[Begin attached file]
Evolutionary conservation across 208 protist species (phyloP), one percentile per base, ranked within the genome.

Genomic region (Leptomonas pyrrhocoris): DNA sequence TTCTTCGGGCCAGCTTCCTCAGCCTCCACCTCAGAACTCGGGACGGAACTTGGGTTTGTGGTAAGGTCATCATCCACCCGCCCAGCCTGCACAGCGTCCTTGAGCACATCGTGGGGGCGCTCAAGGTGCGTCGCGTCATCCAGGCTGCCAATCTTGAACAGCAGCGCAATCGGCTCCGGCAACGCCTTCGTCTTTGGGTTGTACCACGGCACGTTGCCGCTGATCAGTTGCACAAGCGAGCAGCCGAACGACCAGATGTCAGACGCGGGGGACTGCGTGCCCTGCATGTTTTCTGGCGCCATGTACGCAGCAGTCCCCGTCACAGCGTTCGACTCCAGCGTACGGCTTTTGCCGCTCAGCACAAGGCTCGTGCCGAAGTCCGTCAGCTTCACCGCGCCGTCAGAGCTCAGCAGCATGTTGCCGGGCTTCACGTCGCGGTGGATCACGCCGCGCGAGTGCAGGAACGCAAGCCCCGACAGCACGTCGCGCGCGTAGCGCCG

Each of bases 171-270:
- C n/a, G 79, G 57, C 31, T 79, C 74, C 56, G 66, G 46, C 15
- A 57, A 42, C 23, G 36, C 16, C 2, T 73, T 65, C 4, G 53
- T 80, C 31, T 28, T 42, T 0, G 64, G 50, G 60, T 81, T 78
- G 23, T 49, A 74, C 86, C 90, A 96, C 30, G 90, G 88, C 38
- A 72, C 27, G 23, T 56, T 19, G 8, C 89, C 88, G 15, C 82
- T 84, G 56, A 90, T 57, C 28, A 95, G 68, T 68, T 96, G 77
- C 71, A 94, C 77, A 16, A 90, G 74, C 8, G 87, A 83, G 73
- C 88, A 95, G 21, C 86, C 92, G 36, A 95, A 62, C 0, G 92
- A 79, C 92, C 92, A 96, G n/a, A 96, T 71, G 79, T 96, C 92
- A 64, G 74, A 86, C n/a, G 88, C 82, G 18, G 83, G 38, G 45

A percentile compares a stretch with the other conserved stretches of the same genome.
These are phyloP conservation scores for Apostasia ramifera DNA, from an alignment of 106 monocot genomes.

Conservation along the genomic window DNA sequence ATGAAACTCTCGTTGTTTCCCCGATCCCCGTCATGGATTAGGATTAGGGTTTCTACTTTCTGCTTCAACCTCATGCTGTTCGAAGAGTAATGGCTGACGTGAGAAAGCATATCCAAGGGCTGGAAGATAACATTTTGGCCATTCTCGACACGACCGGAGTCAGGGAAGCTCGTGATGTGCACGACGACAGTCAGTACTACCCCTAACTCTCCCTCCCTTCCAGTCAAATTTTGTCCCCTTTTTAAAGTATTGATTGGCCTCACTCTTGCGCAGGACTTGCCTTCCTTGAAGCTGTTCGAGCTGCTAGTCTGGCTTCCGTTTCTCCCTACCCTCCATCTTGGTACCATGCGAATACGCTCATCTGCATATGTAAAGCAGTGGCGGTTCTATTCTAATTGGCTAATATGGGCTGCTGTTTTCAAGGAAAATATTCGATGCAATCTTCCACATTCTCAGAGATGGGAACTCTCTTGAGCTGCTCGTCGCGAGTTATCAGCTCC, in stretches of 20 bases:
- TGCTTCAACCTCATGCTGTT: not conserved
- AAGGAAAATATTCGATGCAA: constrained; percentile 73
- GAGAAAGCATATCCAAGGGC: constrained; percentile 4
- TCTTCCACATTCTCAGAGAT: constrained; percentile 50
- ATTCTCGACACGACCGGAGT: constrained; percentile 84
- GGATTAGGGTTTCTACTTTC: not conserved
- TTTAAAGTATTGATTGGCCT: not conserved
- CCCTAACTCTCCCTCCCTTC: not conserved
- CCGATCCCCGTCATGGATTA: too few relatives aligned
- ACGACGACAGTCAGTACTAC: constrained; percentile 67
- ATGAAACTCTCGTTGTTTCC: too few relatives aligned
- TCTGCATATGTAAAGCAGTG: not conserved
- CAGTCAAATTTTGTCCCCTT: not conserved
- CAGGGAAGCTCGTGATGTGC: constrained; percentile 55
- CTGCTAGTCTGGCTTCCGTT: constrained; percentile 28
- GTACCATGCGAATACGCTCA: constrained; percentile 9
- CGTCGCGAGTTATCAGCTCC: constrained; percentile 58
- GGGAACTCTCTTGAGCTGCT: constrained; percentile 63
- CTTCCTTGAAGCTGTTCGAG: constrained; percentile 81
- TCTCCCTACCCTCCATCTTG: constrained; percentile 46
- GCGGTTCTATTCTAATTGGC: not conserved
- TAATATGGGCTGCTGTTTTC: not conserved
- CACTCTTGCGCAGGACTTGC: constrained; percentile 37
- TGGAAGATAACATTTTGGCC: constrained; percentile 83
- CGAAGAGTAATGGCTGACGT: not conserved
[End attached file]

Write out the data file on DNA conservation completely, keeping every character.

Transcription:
Evolutionary conservation across 208 protist species (phyloP), one percentile per base, ranked within the genome.

Genomic region (Leptomonas pyrrhocoris): DNA sequence TTCTTCGGGCCAGCTTCCTCAGCCTCCACCTCAGAACTCGGGACGGAACTTGGGTTTGTGGTAAGGTCATCATCCACCCGCCCAGCCTGCACAGCGTCCTTGAGCACATCGTGGGGGCGCTCAAGGTGCGTCGCGTCATCCAGGCTGCCAATCTTGAACAGCAGCGCAATCGGCTCCGGCAACGCCTTCGTCTTTGGGTTGTACCACGGCACGTTGCCGCTGATCAGTTGCACAAGCGAGCAGCCGAACGACCAGATGTCAGACGCGGGGGACTGCGTGCCCTGCATGTTTTCTGGCGCCATGTACGCAGCAGTCCCCGTCACAGCGTTCGACTCCAGCGTACGGCTTTTGCCGCTCAGCACAAGGCTCGTGCCGAAGTCCGTCAGCTTCACCGCGCCGTCAGAGCTCAGCAGCATGTTGCCGGGCTTCACGTCGCGGTGGATCACGCCGCGCGAGTGCAGGAACGCAAGCCCCGACAGCACGTCGCGCGCGTAGCGCCG

Each of bases 171-270:
- C n/a, G 79, G 57, C 31, T 79, C 74, C 56, G 66, G 46, C 15
- A 57, A 42, C 23, G 36, C 16, C 2, T 73, T 65, C 4, G 53
- T 80, C 31, T 28, T 42, T 0, G 64, G 50, G 60, T 81, T 78
- G 23, T 49, A 74, C 86, C 90, A 96, C 30, G 90, G 88, C 38
- A 72, C 27, G 23, T 56, T 19, G 8, C 89, C 88, G 15, C 82
- T 84, G 56, A 90, T 57, C 28, A 95, G 68, T 68, T 96, G 77
- C 71, A 94, C 77, A 16, A 90, G 74, C 8, G 87, A 83, G 73
- C 88, A 95, G 21, C 86, C 92, G 36, A 95, A 62, C 0, G 92
- A 79, C 92, C 92, A 96, G n/a, A 96, T 71, G 79, T 96, C 92
- A 64, G 74, A 86, C n/a, G 88, C 82, G 18, G 83, G 38, G 45

A percentile compares a stretch with the other conserved stretches of the same genome.
These are phyloP conservation scores for Apostasia ramifera DNA, from an alignment of 106 monocot genomes.

Conservation along the genomic window DNA sequence ATGAAACTCTCGTTGTTTCCCCGATCCCCGTCATGGATTAGGATTAGGGTTTCTACTTTCTGCTTCAACCTCATGCTGTTCGAAGAGTAATGGCTGACGTGAGAAAGCATATCCAAGGGCTGGAAGATAACATTTTGGCCATTCTCGACACGACCGGAGTCAGGGAAGCTCGTGATGTGCACGACGACAGTCAGTACTACCCCTAACTCTCCCTCCCTTCCAGTCAAATTTTGTCCCCTTTTTAAAGTATTGATTGGCCTCACTCTTGCGCAGGACTTGCCTTCCTTGAAGCTGTTCGAGCTGCTAGTCTGGCTTCCGTTTCTCCCTACCCTCCATCTTGGTACCATGCGAATACGCTCATCTGCATATGTAAAGCAGTGGCGGTTCTATTCTAATTGGCTAATATGGGCTGCTGTTTTCAAGGAAAATATTCGATGCAATCTTCCACATTCTCAGAGATGGGAACTCTCTTGAGCTGCTCGTCGCGAGTTATCAGCTCC, in stretches of 20 bases:
- TGCTTCAACCTCATGCTGTT: not conserved
- AAGGAAAATATTCGATGCAA: constrained; percentile 73
- GAGAAAGCATATCCAAGGGC: constrained; percentile 4
- TCTTCCACATTCTCAGAGAT: constrained; percentile 50
- ATTCTCGACACGACCGGAGT: constrained; percentile 84
- GGATTAGGGTTTCTACTTTC: not conserved
- TTTAAAGTATTGATTGGCCT: not conserved
- CCCTAACTCTCCCTCCCTTC: not conserved
- CCGATCCCCGTCATGGATTA: too few relatives aligned
- ACGACGACAGTCAGTACTAC: constrained; percentile 67
- ATGAAACTCTCGTTGTTTCC: too few relatives aligned
- TCTGCATATGTAAAGCAGTG: not conserved
- CAGTCAAATTTTGTCCCCTT: not conserved
- CAGGGAAGCTCGTGATGTGC: constrained; percentile 55
- CTGCTAGTCTGGCTTCCGTT: constrained; percentile 28
- GTACCATGCGAATACGCTCA: constrained; percentile 9
- CGTCGCGAGTTATCAGCTCC: constrained; percentile 58
- GGGAACTCTCTTGAGCTGCT: constrained; percentile 63
- CTTCCTTGAAGCTGTTCGAG: constrained; percentile 81
- TCTCCCTACCCTCCATCTTG: constrained; percentile 46
- GCGGTTCTATTCTAATTGGC: not conserved
- TAATATGGGCTGCTGTTTTC: not conserved
- CACTCTTGCGCAGGACTTGC: constrained; percentile 37
- TGGAAGATAACATTTTGGCC: constrained; percentile 83
- CGAAGAGTAATGGCTGACGT: not conserved